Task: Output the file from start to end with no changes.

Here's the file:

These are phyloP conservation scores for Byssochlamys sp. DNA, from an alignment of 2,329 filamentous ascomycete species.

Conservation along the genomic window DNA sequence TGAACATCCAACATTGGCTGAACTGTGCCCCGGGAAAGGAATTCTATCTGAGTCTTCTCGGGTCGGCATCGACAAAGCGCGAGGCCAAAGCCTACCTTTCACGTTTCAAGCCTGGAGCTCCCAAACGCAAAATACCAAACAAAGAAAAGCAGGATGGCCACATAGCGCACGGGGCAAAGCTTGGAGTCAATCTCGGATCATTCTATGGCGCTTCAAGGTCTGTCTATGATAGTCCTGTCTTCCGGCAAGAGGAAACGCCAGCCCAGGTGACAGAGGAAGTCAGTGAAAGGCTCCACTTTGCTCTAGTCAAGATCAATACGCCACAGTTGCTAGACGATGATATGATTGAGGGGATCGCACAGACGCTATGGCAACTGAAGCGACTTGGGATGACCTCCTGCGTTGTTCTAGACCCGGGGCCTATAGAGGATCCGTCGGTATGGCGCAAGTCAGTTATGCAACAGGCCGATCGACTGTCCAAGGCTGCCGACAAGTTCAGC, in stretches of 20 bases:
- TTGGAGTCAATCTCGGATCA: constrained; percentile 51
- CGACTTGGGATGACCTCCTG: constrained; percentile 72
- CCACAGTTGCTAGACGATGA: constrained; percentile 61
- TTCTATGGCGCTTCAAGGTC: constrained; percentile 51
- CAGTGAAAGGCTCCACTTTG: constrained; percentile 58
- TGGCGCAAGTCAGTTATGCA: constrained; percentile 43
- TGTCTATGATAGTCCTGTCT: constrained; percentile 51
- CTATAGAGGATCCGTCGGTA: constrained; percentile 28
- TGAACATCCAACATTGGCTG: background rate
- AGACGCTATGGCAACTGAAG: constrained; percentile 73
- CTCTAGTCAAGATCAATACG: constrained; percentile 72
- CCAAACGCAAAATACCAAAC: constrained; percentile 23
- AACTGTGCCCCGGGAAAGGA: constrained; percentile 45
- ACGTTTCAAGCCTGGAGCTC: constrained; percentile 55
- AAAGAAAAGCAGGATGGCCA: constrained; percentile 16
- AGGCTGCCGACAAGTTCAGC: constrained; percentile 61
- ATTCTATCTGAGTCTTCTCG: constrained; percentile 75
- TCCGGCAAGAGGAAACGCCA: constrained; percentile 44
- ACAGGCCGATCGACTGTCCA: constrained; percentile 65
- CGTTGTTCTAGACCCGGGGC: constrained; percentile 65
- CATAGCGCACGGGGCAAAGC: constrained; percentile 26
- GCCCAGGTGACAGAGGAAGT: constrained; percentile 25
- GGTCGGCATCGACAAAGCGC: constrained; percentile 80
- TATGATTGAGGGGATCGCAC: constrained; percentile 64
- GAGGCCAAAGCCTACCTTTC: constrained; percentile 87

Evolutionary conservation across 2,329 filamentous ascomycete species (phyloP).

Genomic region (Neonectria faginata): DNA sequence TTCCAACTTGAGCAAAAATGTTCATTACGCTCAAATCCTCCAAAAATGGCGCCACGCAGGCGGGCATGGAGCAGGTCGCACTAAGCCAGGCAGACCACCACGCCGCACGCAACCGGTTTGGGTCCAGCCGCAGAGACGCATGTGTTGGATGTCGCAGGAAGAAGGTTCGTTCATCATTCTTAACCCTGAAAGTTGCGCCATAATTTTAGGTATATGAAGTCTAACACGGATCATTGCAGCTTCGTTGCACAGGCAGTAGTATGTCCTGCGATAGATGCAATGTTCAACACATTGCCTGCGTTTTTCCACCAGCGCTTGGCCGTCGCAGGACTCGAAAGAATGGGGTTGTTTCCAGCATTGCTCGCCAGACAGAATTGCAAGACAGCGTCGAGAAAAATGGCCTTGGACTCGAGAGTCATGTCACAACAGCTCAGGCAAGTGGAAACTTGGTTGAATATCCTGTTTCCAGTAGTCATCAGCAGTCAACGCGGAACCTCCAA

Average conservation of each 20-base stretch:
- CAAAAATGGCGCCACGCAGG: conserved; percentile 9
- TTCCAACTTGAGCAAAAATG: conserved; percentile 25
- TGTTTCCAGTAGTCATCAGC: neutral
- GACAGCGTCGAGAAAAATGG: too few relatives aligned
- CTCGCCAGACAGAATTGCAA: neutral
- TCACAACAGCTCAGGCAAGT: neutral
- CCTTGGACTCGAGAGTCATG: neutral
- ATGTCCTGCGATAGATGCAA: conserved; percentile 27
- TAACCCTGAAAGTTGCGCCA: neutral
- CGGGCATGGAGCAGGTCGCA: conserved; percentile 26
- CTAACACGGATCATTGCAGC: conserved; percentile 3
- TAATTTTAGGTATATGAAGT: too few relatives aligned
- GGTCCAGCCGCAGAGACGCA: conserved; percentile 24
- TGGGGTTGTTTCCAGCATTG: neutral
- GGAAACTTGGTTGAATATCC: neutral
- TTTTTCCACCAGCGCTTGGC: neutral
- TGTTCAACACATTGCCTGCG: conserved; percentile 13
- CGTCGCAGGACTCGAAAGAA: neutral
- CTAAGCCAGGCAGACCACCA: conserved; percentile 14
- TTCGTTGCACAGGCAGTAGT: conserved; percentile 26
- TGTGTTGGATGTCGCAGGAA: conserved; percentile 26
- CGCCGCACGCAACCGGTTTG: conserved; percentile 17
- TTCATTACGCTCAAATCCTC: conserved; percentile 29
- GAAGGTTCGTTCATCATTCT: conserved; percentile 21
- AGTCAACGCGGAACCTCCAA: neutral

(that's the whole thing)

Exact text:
These are phyloP conservation scores for Byssochlamys sp. DNA, from an alignment of 2,329 filamentous ascomycete species.

Conservation along the genomic window DNA sequence TGAACATCCAACATTGGCTGAACTGTGCCCCGGGAAAGGAATTCTATCTGAGTCTTCTCGGGTCGGCATCGACAAAGCGCGAGGCCAAAGCCTACCTTTCACGTTTCAAGCCTGGAGCTCCCAAACGCAAAATACCAAACAAAGAAAAGCAGGATGGCCACATAGCGCACGGGGCAAAGCTTGGAGTCAATCTCGGATCATTCTATGGCGCTTCAAGGTCTGTCTATGATAGTCCTGTCTTCCGGCAAGAGGAAACGCCAGCCCAGGTGACAGAGGAAGTCAGTGAAAGGCTCCACTTTGCTCTAGTCAAGATCAATACGCCACAGTTGCTAGACGATGATATGATTGAGGGGATCGCACAGACGCTATGGCAACTGAAGCGACTTGGGATGACCTCCTGCGTTGTTCTAGACCCGGGGCCTATAGAGGATCCGTCGGTATGGCGCAAGTCAGTTATGCAACAGGCCGATCGACTGTCCAAGGCTGCCGACAAGTTCAGC, in stretches of 20 bases:
- TTGGAGTCAATCTCGGATCA: constrained; percentile 51
- CGACTTGGGATGACCTCCTG: constrained; percentile 72
- CCACAGTTGCTAGACGATGA: constrained; percentile 61
- TTCTATGGCGCTTCAAGGTC: constrained; percentile 51
- CAGTGAAAGGCTCCACTTTG: constrained; percentile 58
- TGGCGCAAGTCAGTTATGCA: constrained; percentile 43
- TGTCTATGATAGTCCTGTCT: constrained; percentile 51
- CTATAGAGGATCCGTCGGTA: constrained; percentile 28
- TGAACATCCAACATTGGCTG: background rate
- AGACGCTATGGCAACTGAAG: constrained; percentile 73
- CTCTAGTCAAGATCAATACG: constrained; percentile 72
- CCAAACGCAAAATACCAAAC: constrained; percentile 23
- AACTGTGCCCCGGGAAAGGA: constrained; percentile 45
- ACGTTTCAAGCCTGGAGCTC: constrained; percentile 55
- AAAGAAAAGCAGGATGGCCA: constrained; percentile 16
- AGGCTGCCGACAAGTTCAGC: constrained; percentile 61
- ATTCTATCTGAGTCTTCTCG: constrained; percentile 75
- TCCGGCAAGAGGAAACGCCA: constrained; percentile 44
- ACAGGCCGATCGACTGTCCA: constrained; percentile 65
- CGTTGTTCTAGACCCGGGGC: constrained; percentile 65
- CATAGCGCACGGGGCAAAGC: constrained; percentile 26
- GCCCAGGTGACAGAGGAAGT: constrained; percentile 25
- GGTCGGCATCGACAAAGCGC: constrained; percentile 80
- TATGATTGAGGGGATCGCAC: constrained; percentile 64
- GAGGCCAAAGCCTACCTTTC: constrained; percentile 87

Evolutionary conservation across 2,329 filamentous ascomycete species (phyloP).

Genomic region (Neonectria faginata): DNA sequence TTCCAACTTGAGCAAAAATGTTCATTACGCTCAAATCCTCCAAAAATGGCGCCACGCAGGCGGGCATGGAGCAGGTCGCACTAAGCCAGGCAGACCACCACGCCGCACGCAACCGGTTTGGGTCCAGCCGCAGAGACGCATGTGTTGGATGTCGCAGGAAGAAGGTTCGTTCATCATTCTTAACCCTGAAAGTTGCGCCATAATTTTAGGTATATGAAGTCTAACACGGATCATTGCAGCTTCGTTGCACAGGCAGTAGTATGTCCTGCGATAGATGCAATGTTCAACACATTGCCTGCGTTTTTCCACCAGCGCTTGGCCGTCGCAGGACTCGAAAGAATGGGGTTGTTTCCAGCATTGCTCGCCAGACAGAATTGCAAGACAGCGTCGAGAAAAATGGCCTTGGACTCGAGAGTCATGTCACAACAGCTCAGGCAAGTGGAAACTTGGTTGAATATCCTGTTTCCAGTAGTCATCAGCAGTCAACGCGGAACCTCCAA

Average conservation of each 20-base stretch:
- CAAAAATGGCGCCACGCAGG: conserved; percentile 9
- TTCCAACTTGAGCAAAAATG: conserved; percentile 25
- TGTTTCCAGTAGTCATCAGC: neutral
- GACAGCGTCGAGAAAAATGG: too few relatives aligned
- CTCGCCAGACAGAATTGCAA: neutral
- TCACAACAGCTCAGGCAAGT: neutral
- CCTTGGACTCGAGAGTCATG: neutral
- ATGTCCTGCGATAGATGCAA: conserved; percentile 27
- TAACCCTGAAAGTTGCGCCA: neutral
- CGGGCATGGAGCAGGTCGCA: conserved; percentile 26
- CTAACACGGATCATTGCAGC: conserved; percentile 3
- TAATTTTAGGTATATGAAGT: too few relatives aligned
- GGTCCAGCCGCAGAGACGCA: conserved; percentile 24
- TGGGGTTGTTTCCAGCATTG: neutral
- GGAAACTTGGTTGAATATCC: neutral
- TTTTTCCACCAGCGCTTGGC: neutral
- TGTTCAACACATTGCCTGCG: conserved; percentile 13
- CGTCGCAGGACTCGAAAGAA: neutral
- CTAAGCCAGGCAGACCACCA: conserved; percentile 14
- TTCGTTGCACAGGCAGTAGT: conserved; percentile 26
- TGTGTTGGATGTCGCAGGAA: conserved; percentile 26
- CGCCGCACGCAACCGGTTTG: conserved; percentile 17
- TTCATTACGCTCAAATCCTC: conserved; percentile 29
- GAAGGTTCGTTCATCATTCT: conserved; percentile 21
- AGTCAACGCGGAACCTCCAA: neutral